Foundation

Deficits and Debt: The New Normal

by Andrew Wilford / /

Last week, the House Budget Committee released a report which highlights the problems with the tax-and-spend policies that currently dominate Washington. As the report shows, uncontrolled spending is not only an abuse of taxpayers, it is also bad policy.

The future's not bright for the national budget. The Congressional Budget Office (CBO) projects that, by 2046, spending will increase from 21 percent of GDP to 27 percent of GDP, and the national debt will reach 141 percent of GDP. Numbers like this can appear abstract, but the average American household will incur a real income loss of $12,000 annually compared to an alternative scenario where the national debt stabilized at 75 percent of GDP.

The report does an excellent job in pointing out numerous problems with a ballooning national debt. One of the issues can be seen in how the cost of servicing interest to the debt increases along with the debt itself. By 2021, the cost of paying only the interest on the debt will surpass defense spending, and reach nearly $800 billion a year by 2025. Part of the reason for this drastic increase in cost is that interest rates are currently very low, and are expected to rise soon. While some policymakers have suggested borrowing to invest in the economy during this era of low interest rates, the Budget Committee’s report correctly points out that this thinking ignores the economic stagnation the country is suffering from, which should not exist if such Keynesian policies were effective.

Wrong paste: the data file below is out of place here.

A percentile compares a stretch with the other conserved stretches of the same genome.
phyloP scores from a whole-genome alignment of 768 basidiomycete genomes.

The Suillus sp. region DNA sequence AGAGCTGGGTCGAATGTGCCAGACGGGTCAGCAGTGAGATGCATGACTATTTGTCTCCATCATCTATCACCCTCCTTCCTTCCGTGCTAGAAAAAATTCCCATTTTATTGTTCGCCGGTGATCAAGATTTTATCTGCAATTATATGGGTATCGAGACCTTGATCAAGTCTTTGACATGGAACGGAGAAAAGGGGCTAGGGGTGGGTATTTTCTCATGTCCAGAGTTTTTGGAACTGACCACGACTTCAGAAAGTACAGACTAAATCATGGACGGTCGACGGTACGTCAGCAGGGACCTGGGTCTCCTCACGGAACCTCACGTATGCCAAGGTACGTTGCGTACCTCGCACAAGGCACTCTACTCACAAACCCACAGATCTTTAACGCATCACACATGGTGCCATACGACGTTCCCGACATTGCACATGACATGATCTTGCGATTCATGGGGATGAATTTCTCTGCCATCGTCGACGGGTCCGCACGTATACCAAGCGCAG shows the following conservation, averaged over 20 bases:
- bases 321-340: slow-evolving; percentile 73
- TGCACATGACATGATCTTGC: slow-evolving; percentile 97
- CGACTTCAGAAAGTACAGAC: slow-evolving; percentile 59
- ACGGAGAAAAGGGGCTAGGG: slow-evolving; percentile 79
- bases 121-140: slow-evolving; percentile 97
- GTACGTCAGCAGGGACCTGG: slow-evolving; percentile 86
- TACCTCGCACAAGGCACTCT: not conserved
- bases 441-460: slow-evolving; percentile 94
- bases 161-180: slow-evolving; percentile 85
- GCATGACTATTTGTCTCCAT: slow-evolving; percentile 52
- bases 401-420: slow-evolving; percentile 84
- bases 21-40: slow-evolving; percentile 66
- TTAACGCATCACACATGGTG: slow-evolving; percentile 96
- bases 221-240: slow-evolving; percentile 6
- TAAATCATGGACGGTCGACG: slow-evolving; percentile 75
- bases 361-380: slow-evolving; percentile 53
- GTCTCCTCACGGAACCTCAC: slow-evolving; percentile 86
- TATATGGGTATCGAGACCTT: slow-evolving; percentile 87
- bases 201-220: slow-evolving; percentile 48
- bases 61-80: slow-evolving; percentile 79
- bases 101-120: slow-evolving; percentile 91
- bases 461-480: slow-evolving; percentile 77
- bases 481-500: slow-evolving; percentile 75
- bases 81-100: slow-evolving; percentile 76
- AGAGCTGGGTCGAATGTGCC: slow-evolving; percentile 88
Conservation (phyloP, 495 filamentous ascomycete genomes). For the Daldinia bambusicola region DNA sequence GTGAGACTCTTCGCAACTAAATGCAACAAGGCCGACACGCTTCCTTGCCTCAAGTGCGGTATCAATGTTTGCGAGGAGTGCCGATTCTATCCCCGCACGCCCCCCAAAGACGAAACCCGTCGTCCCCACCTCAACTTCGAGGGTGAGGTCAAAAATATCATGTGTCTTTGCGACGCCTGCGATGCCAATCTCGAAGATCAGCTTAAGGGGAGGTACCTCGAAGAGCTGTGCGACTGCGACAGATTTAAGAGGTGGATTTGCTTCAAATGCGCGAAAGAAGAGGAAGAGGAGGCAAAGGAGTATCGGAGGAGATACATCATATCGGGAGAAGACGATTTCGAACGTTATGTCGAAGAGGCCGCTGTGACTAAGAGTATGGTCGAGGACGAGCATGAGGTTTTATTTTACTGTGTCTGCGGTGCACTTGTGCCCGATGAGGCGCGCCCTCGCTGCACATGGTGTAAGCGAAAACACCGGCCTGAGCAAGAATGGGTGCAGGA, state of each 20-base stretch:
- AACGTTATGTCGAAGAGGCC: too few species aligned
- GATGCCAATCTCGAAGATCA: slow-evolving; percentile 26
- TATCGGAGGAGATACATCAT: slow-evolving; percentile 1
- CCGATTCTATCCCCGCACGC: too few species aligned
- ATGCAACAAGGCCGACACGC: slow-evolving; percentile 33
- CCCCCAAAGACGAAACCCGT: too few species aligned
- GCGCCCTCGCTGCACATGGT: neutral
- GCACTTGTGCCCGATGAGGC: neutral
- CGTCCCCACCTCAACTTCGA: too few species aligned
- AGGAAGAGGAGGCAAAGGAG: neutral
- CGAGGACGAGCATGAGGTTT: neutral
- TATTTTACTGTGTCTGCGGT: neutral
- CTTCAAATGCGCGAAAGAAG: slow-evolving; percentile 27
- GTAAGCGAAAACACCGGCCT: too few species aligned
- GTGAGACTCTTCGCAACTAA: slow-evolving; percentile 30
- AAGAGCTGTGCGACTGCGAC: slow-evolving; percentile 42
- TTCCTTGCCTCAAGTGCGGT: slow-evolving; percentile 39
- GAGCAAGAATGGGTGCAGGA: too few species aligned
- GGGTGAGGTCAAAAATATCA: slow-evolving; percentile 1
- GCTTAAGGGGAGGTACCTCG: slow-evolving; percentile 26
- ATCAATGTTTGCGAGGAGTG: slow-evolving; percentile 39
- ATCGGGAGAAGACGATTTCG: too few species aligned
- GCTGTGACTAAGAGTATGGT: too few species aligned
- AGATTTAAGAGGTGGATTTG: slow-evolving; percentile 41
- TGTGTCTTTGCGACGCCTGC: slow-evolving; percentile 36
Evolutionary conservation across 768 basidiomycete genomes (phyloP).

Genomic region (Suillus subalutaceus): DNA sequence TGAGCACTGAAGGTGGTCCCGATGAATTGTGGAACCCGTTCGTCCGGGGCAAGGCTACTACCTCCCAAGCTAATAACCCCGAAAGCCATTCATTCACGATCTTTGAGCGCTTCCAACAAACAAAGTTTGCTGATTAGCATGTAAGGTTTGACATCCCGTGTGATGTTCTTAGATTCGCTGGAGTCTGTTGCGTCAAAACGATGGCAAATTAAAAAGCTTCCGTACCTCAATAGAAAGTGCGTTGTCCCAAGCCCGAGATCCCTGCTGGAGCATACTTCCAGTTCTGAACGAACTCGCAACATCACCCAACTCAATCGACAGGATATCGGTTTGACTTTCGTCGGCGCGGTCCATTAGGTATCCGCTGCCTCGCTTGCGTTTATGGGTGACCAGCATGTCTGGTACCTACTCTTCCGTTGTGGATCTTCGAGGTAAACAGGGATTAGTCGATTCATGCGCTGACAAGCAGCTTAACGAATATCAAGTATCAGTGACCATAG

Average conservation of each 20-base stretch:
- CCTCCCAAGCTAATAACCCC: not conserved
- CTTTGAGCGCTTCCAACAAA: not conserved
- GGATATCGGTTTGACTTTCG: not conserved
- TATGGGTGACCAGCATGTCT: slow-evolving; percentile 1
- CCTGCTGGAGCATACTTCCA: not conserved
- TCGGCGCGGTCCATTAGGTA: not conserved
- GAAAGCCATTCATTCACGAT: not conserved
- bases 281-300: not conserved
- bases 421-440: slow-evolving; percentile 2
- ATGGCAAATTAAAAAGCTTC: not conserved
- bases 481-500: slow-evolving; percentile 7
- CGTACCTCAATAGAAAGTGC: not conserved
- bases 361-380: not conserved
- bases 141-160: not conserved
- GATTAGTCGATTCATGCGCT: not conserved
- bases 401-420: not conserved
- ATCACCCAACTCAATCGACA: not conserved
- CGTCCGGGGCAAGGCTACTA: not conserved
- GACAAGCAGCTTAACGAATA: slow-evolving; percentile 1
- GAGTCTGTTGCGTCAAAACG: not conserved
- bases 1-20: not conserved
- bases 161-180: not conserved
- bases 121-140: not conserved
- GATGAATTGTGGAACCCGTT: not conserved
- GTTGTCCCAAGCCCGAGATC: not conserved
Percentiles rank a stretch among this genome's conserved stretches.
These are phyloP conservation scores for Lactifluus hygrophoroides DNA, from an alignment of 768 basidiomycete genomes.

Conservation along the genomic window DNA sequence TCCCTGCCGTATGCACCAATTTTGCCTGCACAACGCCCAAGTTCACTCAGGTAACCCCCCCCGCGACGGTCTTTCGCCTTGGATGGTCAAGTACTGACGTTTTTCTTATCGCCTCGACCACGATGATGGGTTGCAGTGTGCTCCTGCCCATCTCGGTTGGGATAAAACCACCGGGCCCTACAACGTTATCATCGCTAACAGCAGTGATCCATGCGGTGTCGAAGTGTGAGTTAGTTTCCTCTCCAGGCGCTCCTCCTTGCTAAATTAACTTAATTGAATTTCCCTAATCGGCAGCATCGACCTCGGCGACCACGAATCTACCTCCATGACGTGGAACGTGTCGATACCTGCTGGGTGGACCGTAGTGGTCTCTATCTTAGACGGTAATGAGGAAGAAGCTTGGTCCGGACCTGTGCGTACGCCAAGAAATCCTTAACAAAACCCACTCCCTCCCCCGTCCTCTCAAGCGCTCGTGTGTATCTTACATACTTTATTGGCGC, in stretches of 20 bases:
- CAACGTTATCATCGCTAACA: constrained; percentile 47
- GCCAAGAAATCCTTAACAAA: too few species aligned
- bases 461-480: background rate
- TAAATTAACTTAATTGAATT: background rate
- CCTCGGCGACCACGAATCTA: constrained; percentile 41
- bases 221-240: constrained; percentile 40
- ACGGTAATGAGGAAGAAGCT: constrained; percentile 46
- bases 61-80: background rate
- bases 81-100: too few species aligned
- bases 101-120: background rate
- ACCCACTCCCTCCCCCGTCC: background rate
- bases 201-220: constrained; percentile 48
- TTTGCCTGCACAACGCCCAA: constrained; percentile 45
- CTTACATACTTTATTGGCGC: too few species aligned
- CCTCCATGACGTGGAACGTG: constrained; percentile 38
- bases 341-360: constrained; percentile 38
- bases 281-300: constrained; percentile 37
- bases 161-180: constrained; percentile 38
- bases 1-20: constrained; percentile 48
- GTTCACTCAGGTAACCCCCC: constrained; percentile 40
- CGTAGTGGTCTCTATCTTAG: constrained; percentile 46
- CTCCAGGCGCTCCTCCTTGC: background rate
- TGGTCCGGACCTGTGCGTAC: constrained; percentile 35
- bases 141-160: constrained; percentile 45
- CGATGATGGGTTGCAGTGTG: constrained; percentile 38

Economic stagnation and the national debt are highly interconnected issues. The CBO shows that even a 0.1 percentage point increase per year in GDP would correspond to approximately a $327 billion decrease in deficits. Under current policies, the CBO anticipates real GDP growth will drop from 2.7 percent this year to 2.5 percent the next, before flatlining at 2 percent for the foreseeable future. Unless Washington changes its tax-and-spend policies, the economy and national debt will remain bound in a vicious cycle of deficits and stagnant growth.

The report also correctly notes that a rising debt is an issue which aggravates itself. The larger the national debt gets, the higher the interest rates debt purchasers are likely to demand in order to account for inflation, or even the possibility of default. Additionally, the funds for government borrowing have to come from somewhere. Either the government borrows from domestic investors, thereby “crowding out” investments which would otherwise go towards domestic projects, or the government borrows from foreign investors, essentially giving away taxpayer dollars in the form of the interest paid on the debt (and also potentially preventing foreign investment dollars from going towards American projects).

The House Budget Committee report is correct. Economic growth and returning the government to responsible spending levels is the key to returning both the economy and the budget to a sustainable path.


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